Household Tips for Aging in Place

Most Americans want to stay in their homes as they age.

Source: AARP & National Association of Home Builders

AARP says the vast majority of Americans over age 50 want to stay in their homes as they age. We’d rather stay in familiar surroundings with treasured memories and nearby friends and neighbors than seek assisted living and other options. Most homes, however, weren’t designed with that objective in mind. Often built by and for younger generations, they can pose hazards to someone with impaired mobility, balance or vision. Fortunately, some relatively inexpensive adaptations can accommodate life changes as we age. This article addresses the simplest of them.

Safety & Mobility

As we get older, or suffer an injury or other disability, our sore joints, weakened muscles, and a lack of balance, dexterity and vision make simple tasks difficult, including reaching, bending, lifting, and moving about more. This can contribute to accidents and affect our personal hygiene, nutrition, and well-being.

So remember what Benjamin Franklin said, “An ounce of prevention is worth a pound of cure.” With planning and preparation, you can help prevent falls and injuries rather than react to them.

  • Rugs. Remove loose rugs since they’re a primary cause of falls and broken bones.
  • Rockers and unstable furniture. Replace them since seniors may use them to steady themselves.
  • Pill Dispensers. The medication regimen can get complex with multiple conditions occurring simultaneously, especially for seniors. Simple pill dispensers can helps, but also consider monitored dispensers ($160 install, $15-$35/month monitoring).
  • Monitored Alarm.  Personal emergency response systems (PERS – $50 install, $15-35/month monitoring) provide a wearable pushbutton for summoning help. They are often available as accessories to existing monitored home security systems.
  • Cordless Phones. They can be put in any room or every room, but look for models that are easy to use.
  • Mobile Smart Phones. Having phone access away from home is a safety issue, but rather than look for the simple models with big buttons for seniors, consider smart phones and benefit of apps designed for seniors. (more on this in a future article)
  • Bathroom. Install a seat in the shower, even a portable one, and add a hand-held showerhead. Install grab bars in the shower and bath (~$250). Install a higher commode and handrails. Complete bathroom remodels, including replacing a tub with a walk-in shower and replacing faucet handles, can cost $3,500 to $35,000.
  • Stairs & steps. Make sure all stairs and outside steps have handrails, and consider replacing or covering steps with ramps ($1,600-$3,200). Home entryways that don’t need stairs serve not only wheelchair access but also baby strollers and wheeled suitcases.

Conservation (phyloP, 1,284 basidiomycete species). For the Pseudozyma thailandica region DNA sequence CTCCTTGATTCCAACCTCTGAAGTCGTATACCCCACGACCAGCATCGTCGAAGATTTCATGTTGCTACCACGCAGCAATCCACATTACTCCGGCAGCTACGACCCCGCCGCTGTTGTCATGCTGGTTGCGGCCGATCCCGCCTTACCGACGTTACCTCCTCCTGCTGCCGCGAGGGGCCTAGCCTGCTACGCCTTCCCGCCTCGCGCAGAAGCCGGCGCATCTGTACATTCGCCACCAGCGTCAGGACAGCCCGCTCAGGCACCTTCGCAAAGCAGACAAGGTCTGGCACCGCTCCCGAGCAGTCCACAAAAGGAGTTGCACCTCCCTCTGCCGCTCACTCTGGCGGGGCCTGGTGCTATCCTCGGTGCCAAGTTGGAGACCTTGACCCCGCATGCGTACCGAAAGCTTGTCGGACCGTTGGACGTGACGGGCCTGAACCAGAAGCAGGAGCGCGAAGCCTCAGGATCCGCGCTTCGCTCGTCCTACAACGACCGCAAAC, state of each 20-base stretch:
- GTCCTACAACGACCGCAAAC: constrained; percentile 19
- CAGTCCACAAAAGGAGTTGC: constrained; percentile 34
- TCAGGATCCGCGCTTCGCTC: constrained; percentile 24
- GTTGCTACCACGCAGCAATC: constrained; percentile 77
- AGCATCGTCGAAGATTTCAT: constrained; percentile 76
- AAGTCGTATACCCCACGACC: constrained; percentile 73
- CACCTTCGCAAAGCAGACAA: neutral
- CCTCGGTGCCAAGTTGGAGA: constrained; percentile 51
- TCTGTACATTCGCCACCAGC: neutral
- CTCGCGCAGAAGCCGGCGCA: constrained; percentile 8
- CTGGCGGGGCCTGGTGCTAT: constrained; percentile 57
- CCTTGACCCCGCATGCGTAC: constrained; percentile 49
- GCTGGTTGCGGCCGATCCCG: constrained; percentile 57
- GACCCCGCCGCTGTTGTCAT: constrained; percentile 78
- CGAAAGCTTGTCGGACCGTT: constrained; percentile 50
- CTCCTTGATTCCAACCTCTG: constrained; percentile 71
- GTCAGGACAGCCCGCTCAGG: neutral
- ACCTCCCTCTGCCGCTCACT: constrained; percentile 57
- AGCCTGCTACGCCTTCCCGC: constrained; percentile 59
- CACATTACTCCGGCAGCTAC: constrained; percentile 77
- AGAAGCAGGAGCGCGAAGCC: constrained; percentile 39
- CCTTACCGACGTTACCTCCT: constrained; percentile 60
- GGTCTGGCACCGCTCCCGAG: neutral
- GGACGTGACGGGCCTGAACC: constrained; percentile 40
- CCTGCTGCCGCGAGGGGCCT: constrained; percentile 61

• Stair Lift. If your two-story home lacks a bedroom and full bath downstairs and you can’t remodel, then consider a stair lift ($3,000-$12,000). They can be purchased or rented, and you can often find good refurbished models.
  • Doorways. Remove doors that serve no useful purpose and widen doorways ($800-$1,200) so people can get around with canes, walkers or wheelchairs.
Knee space under cabinets accommodate wheelchairs

Photo: R.Duncan, Center for Universal Design

Comfort & Convenience


  • De-clutter & Reorganize. Clean house and discard everything that’s not truly needed, remembering to reuse (donate) and recycle where possible. Organize the things that remain so objects used daily are within easy reach.
  • Lighten up. Replace heavy pots, pans, vacuums, and trash cans with lightweight models
  • See the Light. Bright lighting is important to people with poor eyesight, so replace existing light bulbs with the new fluorescent variety. They not only save energy, but they last so much longer.
  • Remote Control. Just like a universal remote is used to control the TV and cable box, handheld wireless devices are available to control lights, window blinds, and fans – all while seated or from the bedside.
  • Friendly Furniture. Consider adjustable beds and chairs that recline easily, but avoid cushiony furniture that’s had to get in and out of.
  • Stay Warm. Senior can get cold when not moving around, so cut the chills with attic insulation and weather stripping to eliminating drafts.
  • Remodel. The National Association of Home Builders has a Certified Aging-in-Place program to teach contractors about remodeling for aging-in-place, but be sure to check out your contractor. Many states, including Texas, have laws that shield builders and contractors from accountability. Add up the total costs of adding a room downstairs, remodeling a bathroom, or reconfiguring cabinets and counters to add knee space and pull-out shelves. You may find that remodeling ismore expensive than moving.
  • Appropriate Appliances. Front-loaded appliances are easy for someone in a wheelchair to use. Top-loaded models are not.
  • Do Your Chores. In addition to any professional medical help that’s needed, consider the relatively inexpensive cost of weekly maid service, lawn care, and Meals on Wheels.
  • Save Money and the Environment. Purchase wisely, buy second hand, recycle, and donate.

Add your own suggestions below. Check out the MetLife Aging in Place Workbook. And watch for more from me in  follow-on articles.